Category Archives: Auto Styling

Raymond Loewy Industrial Design Icon

Many recognize Raymond Loewy as one of the founding fathers of industrial design. Loewy and his company had a hand in designing everything from cars, streamlined railroad locomotives, refrigerators and Coca-Cola’s classic bottle.

Broadway Limited w 38 Stude Pres
Broadway Limited with 1938 Studebaker President
Courtesy Dennis E. Horvath archives

Loewy had always enjoyed drawing automobiles, and in 1932 he restyled the Hupmobile line. The 1938 model year marked the beginning of one of the most famous affiliations in Studebaker’s history. By then, Loewy, one of America’s most famous industrial designers, consulted with Studebaker and developed the all new line-up. These full-width bodies were offered in Commander and President versions. Studebaker’s innovation of windshield washers premiered in this model year. Thanks in part to the popularity of Loewy’s designs, Studebaker sales rose. Studebaker moved to tenth place in domestic auto sales with 92,200 units.

It is interesting to note that the streamline design for the 1938 Studebaker President was influenced by Lowey’s design of the 1937 Pennsylvania Railroad Broadway Limited Locomotive #3768.

Loewy with 53 Studebaker
Raymond Lowey with 1953 Studebaker
Copyright © 1953 Studebaker Corporation

The all new “Studebaker Century Models of 1953” were previewed to dealers in January of that year. The Loewy-influenced Starliner hardtop coupe is probably one of Studebaker’s most recognizable post-war offerings. The coupes are known for their sleek low profile that flows in an unbroken line from front to rear. They have improved weight distribution and a reduced center of gravity.

Visibility was improved by about 33 percent with wrap-around windows at the front and rear. The sedans were not quite as stylish and complicated as the engineering requirements for working on the same chassis. When the dust settled, a total of 186,484 cars were built.

1963-Avanti-Front
1963 Avanti
Copyright © 1962 Studebaker Corporation

In retrospect, it appears that Studebaker saved its best for the last—the Avanti. In early 1961, Studebaker President Sherwood Egbert began concept drawings for a new car that would repair Studebaker’s tarnished image. With his desire to introduce a new car at the New York International Auto Show in April 1962, he enlisted Loewy’s firm to look at his drawings and return with a new model proposal. In the first part of April, Loewy’s one-eighth scale clay model and styling drawings were in South Bend. Egbert introduced the Avanti full-scale styling model to the board of directors on April 27, 1961. By the fall of 1961, orders were placed with outside suppliers for items that Studebaker could not produce internally.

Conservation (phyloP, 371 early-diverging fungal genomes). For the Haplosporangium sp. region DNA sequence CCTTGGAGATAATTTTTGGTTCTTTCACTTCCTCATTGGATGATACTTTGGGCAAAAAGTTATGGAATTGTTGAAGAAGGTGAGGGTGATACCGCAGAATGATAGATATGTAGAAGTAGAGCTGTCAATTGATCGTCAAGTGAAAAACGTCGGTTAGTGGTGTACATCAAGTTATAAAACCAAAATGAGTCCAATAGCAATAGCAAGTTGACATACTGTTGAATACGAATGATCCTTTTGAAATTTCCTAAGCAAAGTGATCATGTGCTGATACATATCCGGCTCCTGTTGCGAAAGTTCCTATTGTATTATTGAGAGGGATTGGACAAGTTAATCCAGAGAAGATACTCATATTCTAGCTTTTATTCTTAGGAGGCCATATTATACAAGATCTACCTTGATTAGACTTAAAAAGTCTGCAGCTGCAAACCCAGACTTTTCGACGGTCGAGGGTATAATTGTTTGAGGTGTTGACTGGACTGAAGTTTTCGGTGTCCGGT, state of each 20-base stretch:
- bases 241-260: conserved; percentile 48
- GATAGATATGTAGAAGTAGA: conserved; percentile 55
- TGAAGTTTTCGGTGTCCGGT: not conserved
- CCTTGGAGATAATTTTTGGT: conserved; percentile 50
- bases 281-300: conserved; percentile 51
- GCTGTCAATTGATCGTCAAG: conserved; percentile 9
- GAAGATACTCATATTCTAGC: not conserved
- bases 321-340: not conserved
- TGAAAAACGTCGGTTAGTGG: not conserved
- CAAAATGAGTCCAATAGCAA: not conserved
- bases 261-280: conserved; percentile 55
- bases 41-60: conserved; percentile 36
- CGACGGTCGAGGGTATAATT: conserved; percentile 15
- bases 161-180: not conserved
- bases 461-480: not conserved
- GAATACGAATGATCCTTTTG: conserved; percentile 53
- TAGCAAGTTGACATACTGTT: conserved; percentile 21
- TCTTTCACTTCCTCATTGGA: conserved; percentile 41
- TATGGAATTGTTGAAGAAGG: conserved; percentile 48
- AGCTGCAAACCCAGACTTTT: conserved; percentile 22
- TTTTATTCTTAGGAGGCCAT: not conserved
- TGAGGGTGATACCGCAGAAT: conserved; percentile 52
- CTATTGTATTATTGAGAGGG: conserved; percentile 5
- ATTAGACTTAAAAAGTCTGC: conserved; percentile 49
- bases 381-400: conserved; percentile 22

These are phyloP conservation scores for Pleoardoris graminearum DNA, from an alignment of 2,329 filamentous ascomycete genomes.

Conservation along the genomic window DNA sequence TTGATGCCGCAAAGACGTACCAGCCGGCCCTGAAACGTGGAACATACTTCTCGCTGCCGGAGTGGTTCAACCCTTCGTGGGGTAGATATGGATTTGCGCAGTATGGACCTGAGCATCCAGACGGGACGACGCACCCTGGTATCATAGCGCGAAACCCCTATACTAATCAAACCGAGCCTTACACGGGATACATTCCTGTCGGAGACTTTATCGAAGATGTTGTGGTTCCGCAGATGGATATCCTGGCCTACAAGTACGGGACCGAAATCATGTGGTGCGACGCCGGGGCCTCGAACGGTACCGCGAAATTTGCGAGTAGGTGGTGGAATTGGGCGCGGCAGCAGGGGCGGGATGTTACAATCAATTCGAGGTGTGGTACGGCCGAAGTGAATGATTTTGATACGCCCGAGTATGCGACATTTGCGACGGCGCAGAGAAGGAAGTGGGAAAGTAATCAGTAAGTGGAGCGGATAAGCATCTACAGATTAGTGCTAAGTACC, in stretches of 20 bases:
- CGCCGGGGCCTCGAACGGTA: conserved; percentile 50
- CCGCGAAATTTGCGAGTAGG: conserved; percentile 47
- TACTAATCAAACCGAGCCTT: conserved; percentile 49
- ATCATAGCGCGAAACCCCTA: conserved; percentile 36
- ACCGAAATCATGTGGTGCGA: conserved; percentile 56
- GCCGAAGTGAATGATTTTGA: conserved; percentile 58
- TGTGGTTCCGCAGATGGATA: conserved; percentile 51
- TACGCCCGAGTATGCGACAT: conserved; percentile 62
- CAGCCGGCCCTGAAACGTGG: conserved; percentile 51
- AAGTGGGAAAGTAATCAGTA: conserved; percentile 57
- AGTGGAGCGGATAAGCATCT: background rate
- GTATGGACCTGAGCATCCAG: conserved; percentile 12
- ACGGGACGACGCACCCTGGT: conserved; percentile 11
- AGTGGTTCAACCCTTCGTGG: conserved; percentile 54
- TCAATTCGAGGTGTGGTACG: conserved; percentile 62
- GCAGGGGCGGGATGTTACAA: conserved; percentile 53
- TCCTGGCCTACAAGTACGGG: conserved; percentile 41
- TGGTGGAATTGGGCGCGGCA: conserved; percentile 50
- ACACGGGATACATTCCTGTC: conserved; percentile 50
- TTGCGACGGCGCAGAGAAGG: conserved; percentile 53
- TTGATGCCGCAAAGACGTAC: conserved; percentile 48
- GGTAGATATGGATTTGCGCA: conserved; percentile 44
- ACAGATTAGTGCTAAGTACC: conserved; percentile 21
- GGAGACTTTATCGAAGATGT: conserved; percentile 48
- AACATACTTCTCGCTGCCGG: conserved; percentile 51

The Avanti is best known for its under-the-bumper air intake and “Coke-bottle,” wedge shape design. The fiberglass body sat on a modified Lark Daytona convertible chassis. Avanti’s safety theme was prominent throughout with a recessed and padded instrument panel with red lights for night vision, built-in roll bar, and safety-cone door locks. The car was also one of the first American passenger cars to use caliper-type disc brakes.

In spring 1962, the Avanti was named the honorary pace car with a Studebaker Lark Daytona convertible selected as the official Indianapolis 500 pace car. I clearly remember Pole Day 1962. What a sensation! I was drawn to the Avanti’s aerodynamic Raymond Loewy styling, which I believe is timeless even today like his other industrial designs are.

For more information on Indiana auto pioneers follow this link.

Studebaker Styling Innovation

For the second time since World War II, the Studebaker Corporation offered styling innovation for 1953. Leading this line-up was the Raymond Loewy designed Commander Starliner hardtop coupe. This design garnered the corporation many accolades.

Loewy with 53 Studebaker
Raymond Lowey with 1953 Studebaker
Copyright © Studebaker National Museum

Loewy’s European influenced design made use of horizontal lines to achieve new contours. One concave feature flowed back from the edge of the headlight along the side to a back angle rake near the edge of the door. The low, sweeping lines of the hood and trunk and the fin-type rear fenders added to the unusually low silhouette of the car. The five-passenger coupe was believed to be lower in overall height than any other American-built automobile.

Two low-profile grille openings located above the bumper extended the full width of the car. Each of the grilles has a horizontal bar with parking and directional signal lights at the outside end. Other styling features included push-button door handles, one-piece curved windshields, and one-piece, wrap-around rear windows.

53 Studebaker dash
1953 Studebaker dash
Copyright © Studebaker National Museum

This styling influence extended to the interior. The Studebaker’s hooded instrument dials and recessed toggle switches set a new trend in instrument panel design. Lighting was designed to give adequate visibility without disturbing glare. The angle of the steering wheel was situated to give a sport car feel.